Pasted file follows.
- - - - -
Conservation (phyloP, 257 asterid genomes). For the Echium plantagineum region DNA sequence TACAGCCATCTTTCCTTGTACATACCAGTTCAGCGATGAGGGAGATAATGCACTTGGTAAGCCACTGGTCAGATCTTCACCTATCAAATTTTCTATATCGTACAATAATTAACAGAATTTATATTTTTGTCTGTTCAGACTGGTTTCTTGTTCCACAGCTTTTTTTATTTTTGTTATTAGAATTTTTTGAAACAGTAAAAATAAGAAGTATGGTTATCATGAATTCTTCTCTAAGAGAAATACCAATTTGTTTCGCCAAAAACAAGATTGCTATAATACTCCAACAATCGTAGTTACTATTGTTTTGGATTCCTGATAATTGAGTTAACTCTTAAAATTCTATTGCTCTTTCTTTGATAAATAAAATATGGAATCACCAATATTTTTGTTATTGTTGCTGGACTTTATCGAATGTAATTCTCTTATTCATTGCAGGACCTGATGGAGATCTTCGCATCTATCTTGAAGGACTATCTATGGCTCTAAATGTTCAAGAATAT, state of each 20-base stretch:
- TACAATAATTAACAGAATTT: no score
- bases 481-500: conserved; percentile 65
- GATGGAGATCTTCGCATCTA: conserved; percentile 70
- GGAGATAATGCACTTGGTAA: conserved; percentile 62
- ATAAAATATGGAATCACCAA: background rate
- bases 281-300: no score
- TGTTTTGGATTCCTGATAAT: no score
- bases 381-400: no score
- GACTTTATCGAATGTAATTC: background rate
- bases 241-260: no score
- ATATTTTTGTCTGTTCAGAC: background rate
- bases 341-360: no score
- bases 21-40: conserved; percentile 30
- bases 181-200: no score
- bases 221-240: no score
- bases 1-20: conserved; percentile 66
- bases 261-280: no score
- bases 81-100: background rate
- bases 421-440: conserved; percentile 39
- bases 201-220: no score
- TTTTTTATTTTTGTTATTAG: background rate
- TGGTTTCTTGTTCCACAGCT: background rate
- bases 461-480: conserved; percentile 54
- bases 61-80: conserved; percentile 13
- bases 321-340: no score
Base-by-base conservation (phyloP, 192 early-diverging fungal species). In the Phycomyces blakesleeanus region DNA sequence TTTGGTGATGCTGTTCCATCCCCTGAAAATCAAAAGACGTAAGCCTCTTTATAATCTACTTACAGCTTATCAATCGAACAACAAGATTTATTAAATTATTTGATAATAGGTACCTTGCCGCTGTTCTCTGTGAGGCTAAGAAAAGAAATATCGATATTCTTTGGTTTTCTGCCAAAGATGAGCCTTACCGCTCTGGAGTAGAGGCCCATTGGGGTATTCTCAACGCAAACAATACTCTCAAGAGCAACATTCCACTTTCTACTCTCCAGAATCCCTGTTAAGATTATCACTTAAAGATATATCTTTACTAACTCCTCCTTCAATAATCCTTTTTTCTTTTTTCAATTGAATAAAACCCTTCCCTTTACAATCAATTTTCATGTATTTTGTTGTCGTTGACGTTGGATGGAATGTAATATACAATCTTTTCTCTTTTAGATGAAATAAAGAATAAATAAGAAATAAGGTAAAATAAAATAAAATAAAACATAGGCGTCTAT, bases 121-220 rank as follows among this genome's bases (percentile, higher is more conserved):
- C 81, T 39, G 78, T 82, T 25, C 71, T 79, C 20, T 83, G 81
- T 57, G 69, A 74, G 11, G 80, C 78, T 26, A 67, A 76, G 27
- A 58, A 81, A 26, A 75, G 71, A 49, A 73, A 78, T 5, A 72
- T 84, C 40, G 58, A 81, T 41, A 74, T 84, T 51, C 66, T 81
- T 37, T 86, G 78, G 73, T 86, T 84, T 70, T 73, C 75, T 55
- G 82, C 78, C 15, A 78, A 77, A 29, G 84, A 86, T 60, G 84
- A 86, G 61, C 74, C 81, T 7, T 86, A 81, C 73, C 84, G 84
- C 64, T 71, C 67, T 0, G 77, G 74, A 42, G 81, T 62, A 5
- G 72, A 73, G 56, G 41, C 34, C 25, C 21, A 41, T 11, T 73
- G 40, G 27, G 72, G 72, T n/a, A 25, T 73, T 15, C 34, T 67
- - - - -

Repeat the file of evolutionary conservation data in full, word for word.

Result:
Conservation (phyloP, 257 asterid genomes). For the Echium plantagineum region DNA sequence TACAGCCATCTTTCCTTGTACATACCAGTTCAGCGATGAGGGAGATAATGCACTTGGTAAGCCACTGGTCAGATCTTCACCTATCAAATTTTCTATATCGTACAATAATTAACAGAATTTATATTTTTGTCTGTTCAGACTGGTTTCTTGTTCCACAGCTTTTTTTATTTTTGTTATTAGAATTTTTTGAAACAGTAAAAATAAGAAGTATGGTTATCATGAATTCTTCTCTAAGAGAAATACCAATTTGTTTCGCCAAAAACAAGATTGCTATAATACTCCAACAATCGTAGTTACTATTGTTTTGGATTCCTGATAATTGAGTTAACTCTTAAAATTCTATTGCTCTTTCTTTGATAAATAAAATATGGAATCACCAATATTTTTGTTATTGTTGCTGGACTTTATCGAATGTAATTCTCTTATTCATTGCAGGACCTGATGGAGATCTTCGCATCTATCTTGAAGGACTATCTATGGCTCTAAATGTTCAAGAATAT, state of each 20-base stretch:
- TACAATAATTAACAGAATTT: no score
- bases 481-500: conserved; percentile 65
- GATGGAGATCTTCGCATCTA: conserved; percentile 70
- GGAGATAATGCACTTGGTAA: conserved; percentile 62
- ATAAAATATGGAATCACCAA: background rate
- bases 281-300: no score
- TGTTTTGGATTCCTGATAAT: no score
- bases 381-400: no score
- GACTTTATCGAATGTAATTC: background rate
- bases 241-260: no score
- ATATTTTTGTCTGTTCAGAC: background rate
- bases 341-360: no score
- bases 21-40: conserved; percentile 30
- bases 181-200: no score
- bases 221-240: no score
- bases 1-20: conserved; percentile 66
- bases 261-280: no score
- bases 81-100: background rate
- bases 421-440: conserved; percentile 39
- bases 201-220: no score
- TTTTTTATTTTTGTTATTAG: background rate
- TGGTTTCTTGTTCCACAGCT: background rate
- bases 461-480: conserved; percentile 54
- bases 61-80: conserved; percentile 13
- bases 321-340: no score
Base-by-base conservation (phyloP, 192 early-diverging fungal species). In the Phycomyces blakesleeanus region DNA sequence TTTGGTGATGCTGTTCCATCCCCTGAAAATCAAAAGACGTAAGCCTCTTTATAATCTACTTACAGCTTATCAATCGAACAACAAGATTTATTAAATTATTTGATAATAGGTACCTTGCCGCTGTTCTCTGTGAGGCTAAGAAAAGAAATATCGATATTCTTTGGTTTTCTGCCAAAGATGAGCCTTACCGCTCTGGAGTAGAGGCCCATTGGGGTATTCTCAACGCAAACAATACTCTCAAGAGCAACATTCCACTTTCTACTCTCCAGAATCCCTGTTAAGATTATCACTTAAAGATATATCTTTACTAACTCCTCCTTCAATAATCCTTTTTTCTTTTTTCAATTGAATAAAACCCTTCCCTTTACAATCAATTTTCATGTATTTTGTTGTCGTTGACGTTGGATGGAATGTAATATACAATCTTTTCTCTTTTAGATGAAATAAAGAATAAATAAGAAATAAGGTAAAATAAAATAAAATAAAACATAGGCGTCTAT, bases 121-220 rank as follows among this genome's bases (percentile, higher is more conserved):
- C 81, T 39, G 78, T 82, T 25, C 71, T 79, C 20, T 83, G 81
- T 57, G 69, A 74, G 11, G 80, C 78, T 26, A 67, A 76, G 27
- A 58, A 81, A 26, A 75, G 71, A 49, A 73, A 78, T 5, A 72
- T 84, C 40, G 58, A 81, T 41, A 74, T 84, T 51, C 66, T 81
- T 37, T 86, G 78, G 73, T 86, T 84, T 70, T 73, C 75, T 55
- G 82, C 78, C 15, A 78, A 77, A 29, G 84, A 86, T 60, G 84
- A 86, G 61, C 74, C 81, T 7, T 86, A 81, C 73, C 84, G 84
- C 64, T 71, C 67, T 0, G 77, G 74, A 42, G 81, T 62, A 5
- G 72, A 73, G 56, G 41, C 34, C 25, C 21, A 41, T 11, T 73
- G 40, G 27, G 72, G 72, T n/a, A 25, T 73, T 15, C 34, T 67